What I’m asking is… what makes those who have well-utilized packages so reluctant to tag 1.0 ? Is there another way?

I don’t think this is necessarily true. To many, there is a qualitative meaning of zero-point releases that indicates that the work simply isn’t ready to be maintained. While, once v1 is released, one expects a bit more stability. Once you tag v1.0 I think some may feel more constrained, introducing far less churn (and, also, less innovation). Perhaps this expectation and limitation may be what keeps many packages to zero-point releases, even well after they are broadly adopted?

Could we think of a different workflow?

Let me pick on myself. I’m reluctant to put HypertextLiteral at v1.0 – mostly, at this point, because I’ve not gotten enough community feedback. In particular, there are a few design choices I’m not so sure about… so, do I tag, or do I wait?

I think I should tag v1.0 soon. HypertextLiteral has reasonable documentation, test coverage; it is beyond minimum viable, and it has a growing user community. I think a v1.0 tag brings with it a commitment to only accept bug fixes or incremental improvements if they won’t break compatibility.

But then, what for the “next version”? What about the experimental features I’m musing about? With existing conventions, I’m put in a bit of a dead spot. How do you release new improvements, that might break stability? Is it v2.0 that you recommend people to -not- upgrade to?

So, taking inspiration from @quinnj 's JSON, JSON2, and JSON3 packages. Perhaps I should think of this as a fork instead? Just like JSON2, I might call it HypertextLiteral2.

  • The v1.0 series remains quite stable in a branch, and users don’t need to suffer from the churn.
  • The experimental version can start at v0.1 which indicates that it is likely going to be unstable (or even abandoned!).
  • Those that want to provide feedback to the experimental version could install a different package. In fact, they could even install them side-by-side… if I don’t export too much.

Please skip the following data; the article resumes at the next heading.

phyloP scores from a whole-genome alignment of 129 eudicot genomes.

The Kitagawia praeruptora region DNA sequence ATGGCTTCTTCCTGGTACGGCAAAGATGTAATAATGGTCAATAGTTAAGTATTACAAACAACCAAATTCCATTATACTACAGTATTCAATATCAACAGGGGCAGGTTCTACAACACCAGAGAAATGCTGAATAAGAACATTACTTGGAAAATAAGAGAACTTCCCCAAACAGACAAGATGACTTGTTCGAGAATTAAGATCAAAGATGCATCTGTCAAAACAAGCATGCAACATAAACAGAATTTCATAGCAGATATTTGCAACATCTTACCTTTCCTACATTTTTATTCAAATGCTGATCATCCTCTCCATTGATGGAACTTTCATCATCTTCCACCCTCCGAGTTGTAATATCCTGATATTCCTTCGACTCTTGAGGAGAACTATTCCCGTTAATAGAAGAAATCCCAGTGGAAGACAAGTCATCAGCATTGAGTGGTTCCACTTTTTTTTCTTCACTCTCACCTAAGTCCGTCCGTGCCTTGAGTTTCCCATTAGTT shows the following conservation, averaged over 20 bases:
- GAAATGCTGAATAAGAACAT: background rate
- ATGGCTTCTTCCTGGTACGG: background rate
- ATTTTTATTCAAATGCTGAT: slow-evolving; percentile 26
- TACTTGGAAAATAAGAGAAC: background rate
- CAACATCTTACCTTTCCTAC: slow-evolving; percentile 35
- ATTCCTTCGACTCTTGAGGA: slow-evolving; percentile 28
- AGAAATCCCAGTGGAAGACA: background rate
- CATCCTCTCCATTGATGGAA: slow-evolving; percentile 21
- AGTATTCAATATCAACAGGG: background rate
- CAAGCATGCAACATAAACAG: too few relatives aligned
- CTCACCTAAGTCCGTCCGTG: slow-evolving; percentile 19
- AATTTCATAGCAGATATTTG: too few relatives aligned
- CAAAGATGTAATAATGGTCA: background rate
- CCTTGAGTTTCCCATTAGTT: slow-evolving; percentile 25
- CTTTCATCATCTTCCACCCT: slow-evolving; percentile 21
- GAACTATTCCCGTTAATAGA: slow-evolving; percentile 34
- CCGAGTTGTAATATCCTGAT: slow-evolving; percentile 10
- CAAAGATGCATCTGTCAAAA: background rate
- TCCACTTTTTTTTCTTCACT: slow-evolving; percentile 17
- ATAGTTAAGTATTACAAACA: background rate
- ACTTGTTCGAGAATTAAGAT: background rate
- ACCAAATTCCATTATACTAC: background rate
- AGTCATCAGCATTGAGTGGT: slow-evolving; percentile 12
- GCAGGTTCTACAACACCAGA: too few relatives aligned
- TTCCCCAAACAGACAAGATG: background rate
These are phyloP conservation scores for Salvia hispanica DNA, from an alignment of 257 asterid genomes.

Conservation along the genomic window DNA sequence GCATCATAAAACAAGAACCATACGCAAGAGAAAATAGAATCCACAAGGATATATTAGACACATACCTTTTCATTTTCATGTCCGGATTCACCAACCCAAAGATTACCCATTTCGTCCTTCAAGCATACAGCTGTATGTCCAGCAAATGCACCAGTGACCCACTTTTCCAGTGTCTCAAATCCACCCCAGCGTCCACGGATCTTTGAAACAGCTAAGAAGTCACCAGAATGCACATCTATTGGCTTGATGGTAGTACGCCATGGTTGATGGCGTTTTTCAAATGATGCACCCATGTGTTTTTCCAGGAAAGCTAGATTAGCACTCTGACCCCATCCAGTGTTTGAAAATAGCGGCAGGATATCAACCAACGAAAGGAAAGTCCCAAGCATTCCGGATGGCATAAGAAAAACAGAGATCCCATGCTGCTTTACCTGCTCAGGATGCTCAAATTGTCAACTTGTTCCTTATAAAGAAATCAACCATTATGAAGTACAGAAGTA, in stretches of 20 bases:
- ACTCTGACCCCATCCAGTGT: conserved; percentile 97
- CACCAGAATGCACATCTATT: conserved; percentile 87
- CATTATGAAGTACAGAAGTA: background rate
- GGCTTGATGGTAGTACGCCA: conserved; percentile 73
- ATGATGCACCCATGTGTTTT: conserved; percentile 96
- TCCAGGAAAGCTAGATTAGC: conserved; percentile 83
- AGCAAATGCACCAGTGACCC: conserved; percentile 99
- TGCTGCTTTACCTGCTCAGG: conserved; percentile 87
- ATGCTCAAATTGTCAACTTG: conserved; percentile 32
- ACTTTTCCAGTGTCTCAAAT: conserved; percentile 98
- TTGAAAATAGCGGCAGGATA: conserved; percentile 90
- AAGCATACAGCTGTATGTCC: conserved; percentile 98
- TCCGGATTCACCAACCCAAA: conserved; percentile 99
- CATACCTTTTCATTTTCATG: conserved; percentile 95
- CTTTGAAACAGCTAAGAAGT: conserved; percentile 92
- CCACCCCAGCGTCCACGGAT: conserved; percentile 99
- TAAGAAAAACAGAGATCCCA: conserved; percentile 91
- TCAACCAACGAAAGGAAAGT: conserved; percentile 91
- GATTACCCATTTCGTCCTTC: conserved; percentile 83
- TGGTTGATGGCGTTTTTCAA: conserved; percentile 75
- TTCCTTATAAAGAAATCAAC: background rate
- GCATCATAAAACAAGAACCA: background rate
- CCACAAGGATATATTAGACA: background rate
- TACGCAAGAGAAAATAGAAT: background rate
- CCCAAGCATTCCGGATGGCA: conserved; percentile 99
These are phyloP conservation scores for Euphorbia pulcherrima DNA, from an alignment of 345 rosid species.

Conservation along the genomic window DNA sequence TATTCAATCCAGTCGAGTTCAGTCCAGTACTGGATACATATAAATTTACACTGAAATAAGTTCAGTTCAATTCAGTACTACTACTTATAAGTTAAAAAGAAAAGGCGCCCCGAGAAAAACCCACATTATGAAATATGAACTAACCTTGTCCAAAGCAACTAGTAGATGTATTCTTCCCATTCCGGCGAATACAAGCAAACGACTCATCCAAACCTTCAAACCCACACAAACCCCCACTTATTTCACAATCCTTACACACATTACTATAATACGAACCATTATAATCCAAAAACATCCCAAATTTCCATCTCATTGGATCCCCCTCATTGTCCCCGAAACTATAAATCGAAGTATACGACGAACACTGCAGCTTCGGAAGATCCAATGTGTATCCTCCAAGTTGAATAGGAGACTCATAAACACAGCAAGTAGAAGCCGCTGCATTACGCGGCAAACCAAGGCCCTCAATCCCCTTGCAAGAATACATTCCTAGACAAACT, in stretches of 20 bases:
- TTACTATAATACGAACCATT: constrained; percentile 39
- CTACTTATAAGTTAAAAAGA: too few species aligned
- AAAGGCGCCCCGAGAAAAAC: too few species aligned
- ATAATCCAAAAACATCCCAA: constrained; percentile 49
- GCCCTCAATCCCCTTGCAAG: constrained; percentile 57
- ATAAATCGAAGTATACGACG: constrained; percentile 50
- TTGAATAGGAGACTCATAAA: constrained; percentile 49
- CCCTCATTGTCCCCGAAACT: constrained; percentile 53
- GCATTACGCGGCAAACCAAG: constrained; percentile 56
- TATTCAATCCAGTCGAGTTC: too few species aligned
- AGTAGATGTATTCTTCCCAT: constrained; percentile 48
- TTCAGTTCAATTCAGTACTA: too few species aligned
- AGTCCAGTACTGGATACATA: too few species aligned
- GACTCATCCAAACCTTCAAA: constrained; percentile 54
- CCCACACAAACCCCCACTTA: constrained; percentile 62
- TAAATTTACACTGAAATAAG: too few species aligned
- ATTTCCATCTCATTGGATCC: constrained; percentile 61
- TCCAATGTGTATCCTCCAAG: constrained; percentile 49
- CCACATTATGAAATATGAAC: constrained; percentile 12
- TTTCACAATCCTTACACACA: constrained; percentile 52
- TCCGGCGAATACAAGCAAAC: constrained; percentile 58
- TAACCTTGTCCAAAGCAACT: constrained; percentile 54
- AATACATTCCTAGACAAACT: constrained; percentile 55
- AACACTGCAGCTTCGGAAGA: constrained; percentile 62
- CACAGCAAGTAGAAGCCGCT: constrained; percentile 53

• They could even exist in the same github repository, just in different branches.
  • Once the experimental branch is stable enough, it could then be merged back into the main project, producing v2.0.

Perhaps convention like this might help address a “reluctance gap” by providing a way forward that isn’t restrictive. More broadly, perhaps tagging Foo v1.0 is currently not an option if the author expects very significant changes in the coming year. However, perhaps by using a new package name, Foo2, they could starting from v0.1 again, and then, once it’s good enough for a general release, jump right to v2.0, and pull the entire updated version into the main repository.

Well, names like Foo2 are forbidden, so it is not an option. JSON is a bad example that will never happen again.

Wait, why are these names forbidden?

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So, here’s the problem I’m solving. Let’s say I release HypertextLiteral v1.0. I’m now working on incremental previews for my next major release. These aren’t yet v2.0, but yet, they certainly are not v1.X since they are breaking changes. How do I package them in the Julia ecosystem? I’m suggesting I could use HypertextLiteral2 package name, but with versions v0.1, etc. Then once it is stable enough, I can release HypertextLiteral v2.0 after a merge of the fork.

The usage of postfix numbers in this proposed situation are different from JSON. I think JSON is three disconnected packages, not a major revision of the same package. So, I agree with the challenge of JSON2 and JSON3, they should have been more specific names. However, I disagree that this should lead to a blanket ban of using 2 as a postfix to construct a new package name.

Are you requesting that the package manager also allows to release v2.0.0-alpha, …, v2.0.0-rc1, etc? That seems too complicated to me. Can you not just live on master until the changes stabilized, then tag v2.0.0?

No. Not at all. I’m expressly suggesting that one could use numeric postfixes, e.g. HypertextLiteral2 to accomplish provisional releases of a subsequent major release.

I don’t think so. It’s important to get community engagement, and use of packages is essential for that.

Perhaps this is exactly why we have so many packages suck in 0.x releases – there is no mechanism to handle pre-release packages (for a major release v2) once you tag v1.0.

Well, this is unorthodox and might be difficult to sell pedagogically to your users, but you could actually go back to 0.x versions when preparing for 2.0. (And you almost certainly should do it on a branch.)

A more natural approach would be to tag (git tag, not register) pre-release versions with whatever naming scheme you like and ask users who want to test it to install with ]add Package#tag. These versions would live outside the registry.

Or you just ask them to install Package#master and upgrade periodically to enjoy the bleeding edge.